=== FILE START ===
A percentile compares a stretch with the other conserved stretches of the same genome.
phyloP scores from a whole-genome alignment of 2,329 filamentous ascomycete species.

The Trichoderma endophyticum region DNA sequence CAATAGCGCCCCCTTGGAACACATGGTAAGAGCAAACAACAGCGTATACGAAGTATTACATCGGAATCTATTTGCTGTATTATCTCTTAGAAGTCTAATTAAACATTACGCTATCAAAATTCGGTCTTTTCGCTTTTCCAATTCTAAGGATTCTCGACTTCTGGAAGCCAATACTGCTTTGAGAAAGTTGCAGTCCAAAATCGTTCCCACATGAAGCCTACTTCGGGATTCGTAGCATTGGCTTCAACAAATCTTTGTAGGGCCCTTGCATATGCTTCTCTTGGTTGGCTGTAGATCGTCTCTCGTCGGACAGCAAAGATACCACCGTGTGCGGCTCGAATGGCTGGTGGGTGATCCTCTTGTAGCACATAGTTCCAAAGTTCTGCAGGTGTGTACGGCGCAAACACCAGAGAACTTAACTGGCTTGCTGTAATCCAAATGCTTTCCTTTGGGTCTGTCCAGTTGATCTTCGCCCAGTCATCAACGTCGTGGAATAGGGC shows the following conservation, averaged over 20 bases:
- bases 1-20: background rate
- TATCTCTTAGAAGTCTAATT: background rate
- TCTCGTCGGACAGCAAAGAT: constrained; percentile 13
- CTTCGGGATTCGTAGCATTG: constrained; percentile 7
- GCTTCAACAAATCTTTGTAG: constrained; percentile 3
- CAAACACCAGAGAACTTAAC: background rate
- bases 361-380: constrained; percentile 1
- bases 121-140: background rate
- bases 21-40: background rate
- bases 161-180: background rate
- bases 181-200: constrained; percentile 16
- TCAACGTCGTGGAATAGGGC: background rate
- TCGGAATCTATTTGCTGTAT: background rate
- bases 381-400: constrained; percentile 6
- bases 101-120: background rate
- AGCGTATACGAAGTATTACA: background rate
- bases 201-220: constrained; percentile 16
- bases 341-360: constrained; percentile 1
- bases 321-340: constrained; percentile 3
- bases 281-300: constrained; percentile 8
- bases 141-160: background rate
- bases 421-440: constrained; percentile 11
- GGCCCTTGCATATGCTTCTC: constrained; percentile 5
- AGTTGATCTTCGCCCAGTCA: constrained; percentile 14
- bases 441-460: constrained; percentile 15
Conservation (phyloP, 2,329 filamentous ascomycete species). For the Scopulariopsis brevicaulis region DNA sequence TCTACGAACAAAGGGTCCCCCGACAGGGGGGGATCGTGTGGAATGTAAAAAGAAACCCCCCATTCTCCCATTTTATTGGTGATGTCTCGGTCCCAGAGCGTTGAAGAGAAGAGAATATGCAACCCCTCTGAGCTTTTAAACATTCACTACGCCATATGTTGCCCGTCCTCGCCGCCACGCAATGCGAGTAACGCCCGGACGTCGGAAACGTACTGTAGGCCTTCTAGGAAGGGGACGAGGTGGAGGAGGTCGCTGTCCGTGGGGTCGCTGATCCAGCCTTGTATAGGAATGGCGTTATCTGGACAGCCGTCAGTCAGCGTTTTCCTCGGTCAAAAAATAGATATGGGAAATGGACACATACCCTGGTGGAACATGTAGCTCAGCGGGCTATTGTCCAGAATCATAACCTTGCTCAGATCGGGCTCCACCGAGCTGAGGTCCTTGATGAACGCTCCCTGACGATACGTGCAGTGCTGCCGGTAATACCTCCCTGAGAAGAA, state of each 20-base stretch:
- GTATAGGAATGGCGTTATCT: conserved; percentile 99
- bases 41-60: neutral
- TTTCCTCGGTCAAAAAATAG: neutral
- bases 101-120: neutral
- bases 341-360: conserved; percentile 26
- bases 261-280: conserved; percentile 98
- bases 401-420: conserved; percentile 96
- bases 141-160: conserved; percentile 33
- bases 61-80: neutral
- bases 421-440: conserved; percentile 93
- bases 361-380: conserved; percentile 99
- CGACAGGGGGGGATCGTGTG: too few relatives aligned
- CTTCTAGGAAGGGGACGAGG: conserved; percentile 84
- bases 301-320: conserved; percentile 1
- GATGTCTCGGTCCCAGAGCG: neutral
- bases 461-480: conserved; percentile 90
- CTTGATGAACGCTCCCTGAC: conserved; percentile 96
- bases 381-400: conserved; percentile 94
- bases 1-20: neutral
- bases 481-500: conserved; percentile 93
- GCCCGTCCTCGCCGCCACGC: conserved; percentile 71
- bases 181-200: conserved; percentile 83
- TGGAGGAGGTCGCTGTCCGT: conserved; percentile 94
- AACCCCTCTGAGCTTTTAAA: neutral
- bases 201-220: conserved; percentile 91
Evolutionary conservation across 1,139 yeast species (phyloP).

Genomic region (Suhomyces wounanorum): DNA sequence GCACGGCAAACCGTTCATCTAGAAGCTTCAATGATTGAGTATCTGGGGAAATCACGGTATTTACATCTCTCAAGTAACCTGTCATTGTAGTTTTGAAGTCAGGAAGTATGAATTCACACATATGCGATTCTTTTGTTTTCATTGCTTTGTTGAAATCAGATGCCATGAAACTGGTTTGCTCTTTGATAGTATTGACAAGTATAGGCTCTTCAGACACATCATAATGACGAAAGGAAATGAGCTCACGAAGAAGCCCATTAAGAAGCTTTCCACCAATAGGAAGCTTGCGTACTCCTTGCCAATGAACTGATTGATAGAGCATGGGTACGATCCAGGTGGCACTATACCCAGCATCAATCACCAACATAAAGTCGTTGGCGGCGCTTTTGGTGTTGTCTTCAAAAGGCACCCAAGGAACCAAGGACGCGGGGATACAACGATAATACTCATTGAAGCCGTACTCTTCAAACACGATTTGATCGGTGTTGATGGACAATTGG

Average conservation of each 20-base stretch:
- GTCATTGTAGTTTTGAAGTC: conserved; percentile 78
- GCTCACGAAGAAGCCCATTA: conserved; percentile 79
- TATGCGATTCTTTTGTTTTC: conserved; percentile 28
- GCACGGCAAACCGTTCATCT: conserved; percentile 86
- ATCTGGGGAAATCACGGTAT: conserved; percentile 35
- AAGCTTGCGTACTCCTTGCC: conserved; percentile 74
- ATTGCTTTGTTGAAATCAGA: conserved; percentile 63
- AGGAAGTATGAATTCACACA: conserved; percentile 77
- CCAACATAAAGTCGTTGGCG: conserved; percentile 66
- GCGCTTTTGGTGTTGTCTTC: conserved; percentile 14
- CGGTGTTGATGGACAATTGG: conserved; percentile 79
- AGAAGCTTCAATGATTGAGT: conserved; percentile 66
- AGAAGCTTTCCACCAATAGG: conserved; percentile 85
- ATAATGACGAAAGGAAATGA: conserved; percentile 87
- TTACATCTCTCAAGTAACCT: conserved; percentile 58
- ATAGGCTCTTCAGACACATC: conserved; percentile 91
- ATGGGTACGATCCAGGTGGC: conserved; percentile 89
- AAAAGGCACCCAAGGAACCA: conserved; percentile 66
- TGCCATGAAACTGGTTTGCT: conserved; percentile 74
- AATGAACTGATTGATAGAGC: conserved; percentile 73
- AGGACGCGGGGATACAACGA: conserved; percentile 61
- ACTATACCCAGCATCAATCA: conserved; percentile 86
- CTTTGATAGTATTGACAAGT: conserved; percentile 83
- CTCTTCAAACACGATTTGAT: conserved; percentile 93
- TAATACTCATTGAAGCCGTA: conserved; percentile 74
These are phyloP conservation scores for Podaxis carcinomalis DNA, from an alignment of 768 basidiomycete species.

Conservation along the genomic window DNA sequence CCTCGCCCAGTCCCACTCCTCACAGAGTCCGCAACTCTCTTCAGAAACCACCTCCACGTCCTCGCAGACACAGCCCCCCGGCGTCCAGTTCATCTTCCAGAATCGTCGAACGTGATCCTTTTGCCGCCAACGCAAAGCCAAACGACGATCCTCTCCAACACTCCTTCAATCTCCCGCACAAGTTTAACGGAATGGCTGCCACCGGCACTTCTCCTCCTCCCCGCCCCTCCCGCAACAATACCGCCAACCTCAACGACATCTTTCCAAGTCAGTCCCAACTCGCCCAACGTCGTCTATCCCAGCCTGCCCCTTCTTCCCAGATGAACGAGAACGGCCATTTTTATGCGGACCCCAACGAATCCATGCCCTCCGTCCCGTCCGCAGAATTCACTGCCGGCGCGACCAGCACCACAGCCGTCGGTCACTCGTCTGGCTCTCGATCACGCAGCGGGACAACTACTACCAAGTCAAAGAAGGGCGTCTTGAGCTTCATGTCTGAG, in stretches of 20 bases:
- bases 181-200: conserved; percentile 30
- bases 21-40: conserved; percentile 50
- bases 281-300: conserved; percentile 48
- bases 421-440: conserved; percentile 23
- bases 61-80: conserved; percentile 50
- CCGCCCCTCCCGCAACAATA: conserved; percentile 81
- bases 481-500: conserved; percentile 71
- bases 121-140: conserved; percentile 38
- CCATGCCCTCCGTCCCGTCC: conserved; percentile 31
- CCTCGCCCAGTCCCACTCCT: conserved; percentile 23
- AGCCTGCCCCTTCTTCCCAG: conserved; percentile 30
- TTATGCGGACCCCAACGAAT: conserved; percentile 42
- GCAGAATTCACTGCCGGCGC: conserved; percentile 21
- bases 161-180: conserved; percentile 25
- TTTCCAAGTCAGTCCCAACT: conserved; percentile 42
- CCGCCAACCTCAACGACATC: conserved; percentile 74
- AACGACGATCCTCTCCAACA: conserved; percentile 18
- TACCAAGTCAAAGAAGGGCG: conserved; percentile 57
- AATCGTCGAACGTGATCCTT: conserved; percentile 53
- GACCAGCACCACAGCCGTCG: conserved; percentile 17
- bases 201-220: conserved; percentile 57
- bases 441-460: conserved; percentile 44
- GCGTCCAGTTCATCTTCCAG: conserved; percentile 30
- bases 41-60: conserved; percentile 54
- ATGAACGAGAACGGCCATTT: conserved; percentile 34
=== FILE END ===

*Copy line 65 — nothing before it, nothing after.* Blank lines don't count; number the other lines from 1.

- AGGAAGTATGAATTCACACA: conserved; percentile 77